Sniper School Exclusive: Behind The Scope With An Instructor

Forces New spoke to a sniper instructor with 15 years of experience, who knows how to perform when you "can't miss".

The work of the sniper, though often unseen, can never be overlooked.

Highly trained and highly valued by their teammates, members of this unique force are able to go undetected for long periods - taking up positions to gather intelligence, watch over friendly forces and, if required, deliver lethal force.

As part of the Sniper School series, Forces News has met an instructor with 15 years of experience.

In a candid interview, we found out what life is really like to operate in the shadows and what it feels like when you cannot afford to miss.

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Forces News has spent time with trainee sniper instructors at the Specialist Weapons School in Warminster.

Asked about the pressure that comes with the job, the instructor described the tension as "massive":

"It doesn't matter what distance... even those short-range shots, especially in Afghanistan where there's a lot of close country."

While many associate the role with extreme feats of accuracy, snipers are often tasked with operating in urban environments.

"You might not think of it as sniping, some of those shots are only 200 metres.

"It's just, 'I can't miss this, I need to get this'. The people we tend to target are high-value".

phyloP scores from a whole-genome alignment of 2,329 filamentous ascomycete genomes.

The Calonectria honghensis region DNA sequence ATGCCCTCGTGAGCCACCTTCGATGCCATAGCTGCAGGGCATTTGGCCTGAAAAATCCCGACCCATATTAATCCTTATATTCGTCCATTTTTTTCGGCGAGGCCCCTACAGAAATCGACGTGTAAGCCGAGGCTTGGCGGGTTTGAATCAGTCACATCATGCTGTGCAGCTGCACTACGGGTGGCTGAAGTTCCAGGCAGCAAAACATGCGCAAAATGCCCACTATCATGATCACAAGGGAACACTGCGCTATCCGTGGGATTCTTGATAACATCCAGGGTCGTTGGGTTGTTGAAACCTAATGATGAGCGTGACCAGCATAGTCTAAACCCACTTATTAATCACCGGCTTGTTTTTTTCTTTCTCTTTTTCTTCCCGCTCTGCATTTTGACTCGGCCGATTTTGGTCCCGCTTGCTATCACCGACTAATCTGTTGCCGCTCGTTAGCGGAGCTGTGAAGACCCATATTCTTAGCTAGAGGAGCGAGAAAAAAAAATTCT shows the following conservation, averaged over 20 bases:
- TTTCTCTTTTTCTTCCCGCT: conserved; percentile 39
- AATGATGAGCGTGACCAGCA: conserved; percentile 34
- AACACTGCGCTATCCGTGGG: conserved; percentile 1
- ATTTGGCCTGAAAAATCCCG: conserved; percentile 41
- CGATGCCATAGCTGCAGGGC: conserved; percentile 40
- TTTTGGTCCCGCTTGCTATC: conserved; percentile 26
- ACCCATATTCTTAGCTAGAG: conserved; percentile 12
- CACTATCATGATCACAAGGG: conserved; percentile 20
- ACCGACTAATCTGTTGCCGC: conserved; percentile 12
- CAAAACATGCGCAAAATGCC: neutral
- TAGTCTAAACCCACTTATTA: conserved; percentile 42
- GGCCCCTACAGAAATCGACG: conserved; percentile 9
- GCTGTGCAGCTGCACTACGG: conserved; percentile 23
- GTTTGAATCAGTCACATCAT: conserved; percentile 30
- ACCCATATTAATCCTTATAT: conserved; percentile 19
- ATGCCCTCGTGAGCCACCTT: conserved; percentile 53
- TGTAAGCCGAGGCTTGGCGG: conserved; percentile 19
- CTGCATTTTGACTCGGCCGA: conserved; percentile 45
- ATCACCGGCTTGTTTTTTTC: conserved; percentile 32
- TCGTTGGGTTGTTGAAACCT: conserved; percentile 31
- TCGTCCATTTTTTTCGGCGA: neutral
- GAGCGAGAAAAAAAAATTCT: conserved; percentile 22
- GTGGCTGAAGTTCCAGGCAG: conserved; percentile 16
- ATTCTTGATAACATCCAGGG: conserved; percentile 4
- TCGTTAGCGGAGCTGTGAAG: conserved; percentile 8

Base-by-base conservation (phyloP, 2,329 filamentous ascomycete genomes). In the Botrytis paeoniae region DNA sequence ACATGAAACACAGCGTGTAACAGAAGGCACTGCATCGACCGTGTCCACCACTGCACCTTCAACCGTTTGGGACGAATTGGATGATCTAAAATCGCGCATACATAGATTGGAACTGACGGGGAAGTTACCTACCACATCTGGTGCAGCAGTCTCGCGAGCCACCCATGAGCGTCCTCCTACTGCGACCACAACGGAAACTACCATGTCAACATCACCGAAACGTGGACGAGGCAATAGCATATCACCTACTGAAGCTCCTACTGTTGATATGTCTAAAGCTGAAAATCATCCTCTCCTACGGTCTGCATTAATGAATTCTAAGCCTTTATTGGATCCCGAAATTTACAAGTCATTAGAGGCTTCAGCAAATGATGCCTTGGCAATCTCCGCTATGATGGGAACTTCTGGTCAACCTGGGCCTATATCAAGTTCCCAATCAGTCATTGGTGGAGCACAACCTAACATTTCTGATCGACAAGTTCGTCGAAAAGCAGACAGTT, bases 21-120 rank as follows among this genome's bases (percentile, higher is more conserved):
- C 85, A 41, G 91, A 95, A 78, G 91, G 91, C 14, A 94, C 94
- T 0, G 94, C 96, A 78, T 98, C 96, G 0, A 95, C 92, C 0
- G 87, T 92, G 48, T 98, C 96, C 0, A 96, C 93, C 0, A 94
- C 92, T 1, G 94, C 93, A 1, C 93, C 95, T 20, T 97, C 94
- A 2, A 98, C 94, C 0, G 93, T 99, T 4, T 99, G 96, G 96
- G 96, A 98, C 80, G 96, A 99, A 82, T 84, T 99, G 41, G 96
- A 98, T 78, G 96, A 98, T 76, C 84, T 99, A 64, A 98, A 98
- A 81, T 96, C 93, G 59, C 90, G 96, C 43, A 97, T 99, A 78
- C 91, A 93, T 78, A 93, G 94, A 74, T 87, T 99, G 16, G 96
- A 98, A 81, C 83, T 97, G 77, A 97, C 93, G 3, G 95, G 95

As well as being excited for his first operational deployment, the instructor had felt the "daunting" responsibility shared by everyone in the "brotherhood" of snipers tasked with supporting other troops.

Having undergone hours of surveillance work, he still remembers his first shot vividly: "It was in Iraq... we were on a roof, we'd support the strike teams going in.

"It was just the job, they're just targets at the end of the day.

"To be honest, if you said it didn't bother you, you'd be lying - it did a little bit.

"It was just something you've got to do."

Remaining unseen in hostile environments is a crucial part of the skillset that keeps highly-trained snipers alive. Part of the instructor training features a 'hide-and-seek'-style drill.

Asked whether flashbacks or a sense of regret have followed a career on the frontline as a sniper, the instructor answered: "Not a day goes by where you don't think about some element of tour - whether that be Afghan, Iraq, Kosovo, Bosnia, Northern Ireland.

"If you didn't think about it all the time, it'd be a bit weird."

Having been scared "quite a few times" when quiet but tense situations suddenly "kick-off", he still "wouldn't change anything" about his career.

"None of my snipers got killed or anything, I've had a few injured," he said, thinking back.

Speaking of a special bond shared between small groups within the sniper community, he said: "These are the guys that you'll hang around with at the weekends... you'll know their family, their kids, their wives.

"They are highly motivated and they want to be there."